Binacom started in February 1990 when Efrain Avila gathered a team of professors and students in the San Diego-Tijuana border cities to discuss ideas of ethics, reporting techniques and cross-border concerns during regular meetings.

On September 28, 1990, Binacom held its first encounter. The encounter was a one-day conference held at the city’s Casa de Cultura hosted by Iberoamericana Tijuana, with over 200 professors and students from San Diego, Tijuana and Mexicali.

Six months later, another encounter was held at San Diego State University to discuss common interests between the United States and Mexico. These interests include topics like barriers of communication, the need for a broad education of Communication Studies, the skills and responsibilities required in communication, and the different roles the government of each country has on the media.

The encounters, held every six months, were set up as a place for scholars to discuss the importance of communication to individuals, the community, the nation, and the world about cross-border affairs.

This article was written by two founders of BINACOM after the two encounters

Binational Communication Education

By Efraín Avila 
Iberoamericana University Noroeste


Barbara Hartung 
San Diego State University

High technology recently has brought scenes of the Persian Gulf war into homes in Tijuana and San Diego where instant images were bleeped on the television screens. A common image was shared through communication. Yet many Tijuanans and San Diegans, although they live as neighbors in a combined metropolis of four million, have few shared experiences at the local level. The tall green fence at the San Ysidro/Tijuana border is symbolic of the giant division amongst people–slowing and frustrating the flow of human understanding and respect. The artificiality of keeping people from travel and work and socialization is particularly clear at the point where Mexico and the U.S. overlap. Although we live in close proximity, many Tijuanans and San Diegans do not travel into each other’s neighborhoods, do not speak the other’s language, do not understand the motivations of the other’s people, and in some cases–perhaps most disappointing of all–do not care much about what happens on the opposite border.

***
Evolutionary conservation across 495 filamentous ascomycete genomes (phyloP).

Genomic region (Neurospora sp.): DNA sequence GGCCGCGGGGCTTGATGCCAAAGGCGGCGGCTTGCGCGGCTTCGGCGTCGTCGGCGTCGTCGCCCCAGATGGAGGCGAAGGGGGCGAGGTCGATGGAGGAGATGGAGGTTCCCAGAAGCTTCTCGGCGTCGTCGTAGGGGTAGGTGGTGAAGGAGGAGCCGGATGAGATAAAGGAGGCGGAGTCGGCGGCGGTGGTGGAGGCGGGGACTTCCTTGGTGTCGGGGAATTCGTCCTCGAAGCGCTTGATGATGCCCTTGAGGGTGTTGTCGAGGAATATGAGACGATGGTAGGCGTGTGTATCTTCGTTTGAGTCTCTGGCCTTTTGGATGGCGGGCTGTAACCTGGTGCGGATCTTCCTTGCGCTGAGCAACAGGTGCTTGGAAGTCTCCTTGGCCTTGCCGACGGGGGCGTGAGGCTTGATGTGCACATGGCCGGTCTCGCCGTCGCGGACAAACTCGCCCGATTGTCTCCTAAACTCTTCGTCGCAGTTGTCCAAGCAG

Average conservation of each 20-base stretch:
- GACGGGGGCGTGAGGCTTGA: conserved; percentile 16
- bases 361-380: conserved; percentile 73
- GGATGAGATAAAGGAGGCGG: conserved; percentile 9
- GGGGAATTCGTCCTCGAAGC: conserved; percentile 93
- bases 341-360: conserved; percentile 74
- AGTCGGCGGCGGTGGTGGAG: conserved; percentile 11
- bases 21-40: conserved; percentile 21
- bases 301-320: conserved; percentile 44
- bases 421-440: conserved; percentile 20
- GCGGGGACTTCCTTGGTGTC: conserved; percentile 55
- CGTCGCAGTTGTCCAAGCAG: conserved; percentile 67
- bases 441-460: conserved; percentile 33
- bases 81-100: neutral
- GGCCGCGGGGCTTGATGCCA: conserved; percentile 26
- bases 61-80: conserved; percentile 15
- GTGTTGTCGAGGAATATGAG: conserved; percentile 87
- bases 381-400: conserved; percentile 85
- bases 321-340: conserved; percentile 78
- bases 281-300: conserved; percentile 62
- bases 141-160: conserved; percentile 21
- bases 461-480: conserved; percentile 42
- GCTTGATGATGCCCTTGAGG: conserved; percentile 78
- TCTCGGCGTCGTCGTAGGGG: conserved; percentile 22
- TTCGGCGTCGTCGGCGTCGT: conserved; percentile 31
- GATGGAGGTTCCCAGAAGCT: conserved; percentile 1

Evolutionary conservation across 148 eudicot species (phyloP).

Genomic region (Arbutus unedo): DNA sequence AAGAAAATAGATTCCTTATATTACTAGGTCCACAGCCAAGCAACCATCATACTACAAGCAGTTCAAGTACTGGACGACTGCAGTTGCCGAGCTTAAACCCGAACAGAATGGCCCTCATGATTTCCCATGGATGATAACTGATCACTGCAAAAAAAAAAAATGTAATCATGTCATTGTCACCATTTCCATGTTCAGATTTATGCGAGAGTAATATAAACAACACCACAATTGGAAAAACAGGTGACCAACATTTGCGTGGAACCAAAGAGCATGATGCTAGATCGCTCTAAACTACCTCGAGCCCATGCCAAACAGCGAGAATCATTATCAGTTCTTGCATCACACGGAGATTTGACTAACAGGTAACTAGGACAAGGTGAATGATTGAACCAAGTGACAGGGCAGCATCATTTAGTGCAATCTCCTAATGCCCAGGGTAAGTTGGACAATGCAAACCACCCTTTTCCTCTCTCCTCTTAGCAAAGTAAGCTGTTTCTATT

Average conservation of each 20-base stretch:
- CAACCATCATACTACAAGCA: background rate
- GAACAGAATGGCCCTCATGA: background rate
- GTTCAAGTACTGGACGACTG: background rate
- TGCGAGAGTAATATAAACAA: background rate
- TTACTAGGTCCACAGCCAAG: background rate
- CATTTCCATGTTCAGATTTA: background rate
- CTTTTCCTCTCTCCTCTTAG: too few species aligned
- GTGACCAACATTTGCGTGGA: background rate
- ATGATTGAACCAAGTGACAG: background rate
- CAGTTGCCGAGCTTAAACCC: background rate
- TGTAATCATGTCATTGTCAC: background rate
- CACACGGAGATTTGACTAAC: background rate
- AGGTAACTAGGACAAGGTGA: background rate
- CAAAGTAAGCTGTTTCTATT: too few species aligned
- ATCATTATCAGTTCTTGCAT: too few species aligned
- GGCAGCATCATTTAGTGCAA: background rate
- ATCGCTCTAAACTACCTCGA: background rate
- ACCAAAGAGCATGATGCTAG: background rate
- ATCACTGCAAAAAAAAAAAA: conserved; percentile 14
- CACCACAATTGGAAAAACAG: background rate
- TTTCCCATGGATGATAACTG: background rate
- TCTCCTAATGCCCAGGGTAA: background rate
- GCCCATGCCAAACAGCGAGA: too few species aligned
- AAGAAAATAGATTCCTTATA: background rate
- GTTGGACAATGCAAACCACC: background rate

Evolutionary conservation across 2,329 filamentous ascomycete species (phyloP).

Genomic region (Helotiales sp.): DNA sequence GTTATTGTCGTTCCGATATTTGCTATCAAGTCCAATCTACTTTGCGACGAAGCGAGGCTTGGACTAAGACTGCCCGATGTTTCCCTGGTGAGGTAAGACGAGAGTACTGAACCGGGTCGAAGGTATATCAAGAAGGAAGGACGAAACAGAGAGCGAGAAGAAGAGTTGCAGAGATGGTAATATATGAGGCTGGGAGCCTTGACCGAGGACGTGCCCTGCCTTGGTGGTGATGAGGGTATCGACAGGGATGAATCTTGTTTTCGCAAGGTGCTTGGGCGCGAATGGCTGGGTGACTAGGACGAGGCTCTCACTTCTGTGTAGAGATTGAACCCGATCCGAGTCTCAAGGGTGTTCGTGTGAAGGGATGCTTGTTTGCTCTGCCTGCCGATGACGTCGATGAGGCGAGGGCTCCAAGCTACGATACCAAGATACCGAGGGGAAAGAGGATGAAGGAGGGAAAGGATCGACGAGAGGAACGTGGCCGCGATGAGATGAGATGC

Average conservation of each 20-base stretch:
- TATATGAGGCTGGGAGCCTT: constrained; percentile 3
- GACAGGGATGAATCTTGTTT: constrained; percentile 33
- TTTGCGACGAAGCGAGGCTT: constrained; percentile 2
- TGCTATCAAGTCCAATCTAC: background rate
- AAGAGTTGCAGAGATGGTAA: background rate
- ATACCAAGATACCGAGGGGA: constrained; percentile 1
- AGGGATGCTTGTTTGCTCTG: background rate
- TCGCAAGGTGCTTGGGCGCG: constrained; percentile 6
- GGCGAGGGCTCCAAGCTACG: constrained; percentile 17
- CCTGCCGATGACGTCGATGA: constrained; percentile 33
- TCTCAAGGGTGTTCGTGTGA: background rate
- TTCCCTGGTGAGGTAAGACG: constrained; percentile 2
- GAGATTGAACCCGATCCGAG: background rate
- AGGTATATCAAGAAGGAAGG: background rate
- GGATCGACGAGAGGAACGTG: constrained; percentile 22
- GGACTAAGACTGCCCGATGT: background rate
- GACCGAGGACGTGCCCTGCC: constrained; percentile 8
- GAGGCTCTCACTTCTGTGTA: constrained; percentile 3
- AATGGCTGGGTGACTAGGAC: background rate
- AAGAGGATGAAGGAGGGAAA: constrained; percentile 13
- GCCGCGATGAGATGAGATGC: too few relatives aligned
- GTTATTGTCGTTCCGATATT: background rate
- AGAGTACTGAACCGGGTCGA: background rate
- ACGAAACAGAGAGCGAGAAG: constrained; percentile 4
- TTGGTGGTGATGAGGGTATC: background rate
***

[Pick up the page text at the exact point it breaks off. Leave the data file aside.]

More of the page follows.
For those who do care, and wish to build bridges of respect and understanding, it becomes obvious the communication systems of the two communities hold the key to change perceptions. For what is broadcast and printed in the mass media of the two countries etches an image that is strengthened over time. If the image is negative, the detrimental effects of misunderstanding and mistrust are more deeply ingrained. This has, all too often, been the case.

But, some suggest, just the opposite could happen. Positive images could, over time, change perceptions, leading to a more informed and enlightened view about each other. Those who help train the young men and women on both sides of the border to write and broadcast are in a particularly challenging position because their students can either perpetuate misunderstanding or establish a shared respect through the flow of words and images.

Colleges and universities on the border acknowledge the potential they hold for building bridges through communication, and many acknowledge the need to think globally and underscore international efforts of faculty and students to share and learn. Mexican university faculty have perhaps most clearly articulated the complexities and the challenges for communications academics. Communications professors at the Autonomous University of Baja California in Mexicali have explained their philosophy in this way:

Communication builds the social framework which is essential anywhere people have had to create and maintain lasting relationships. The properties of the communication networks established, their structure and efficiency, determine to a large extent the chances for alliance building and the possibilities to reduce tension or solve problems.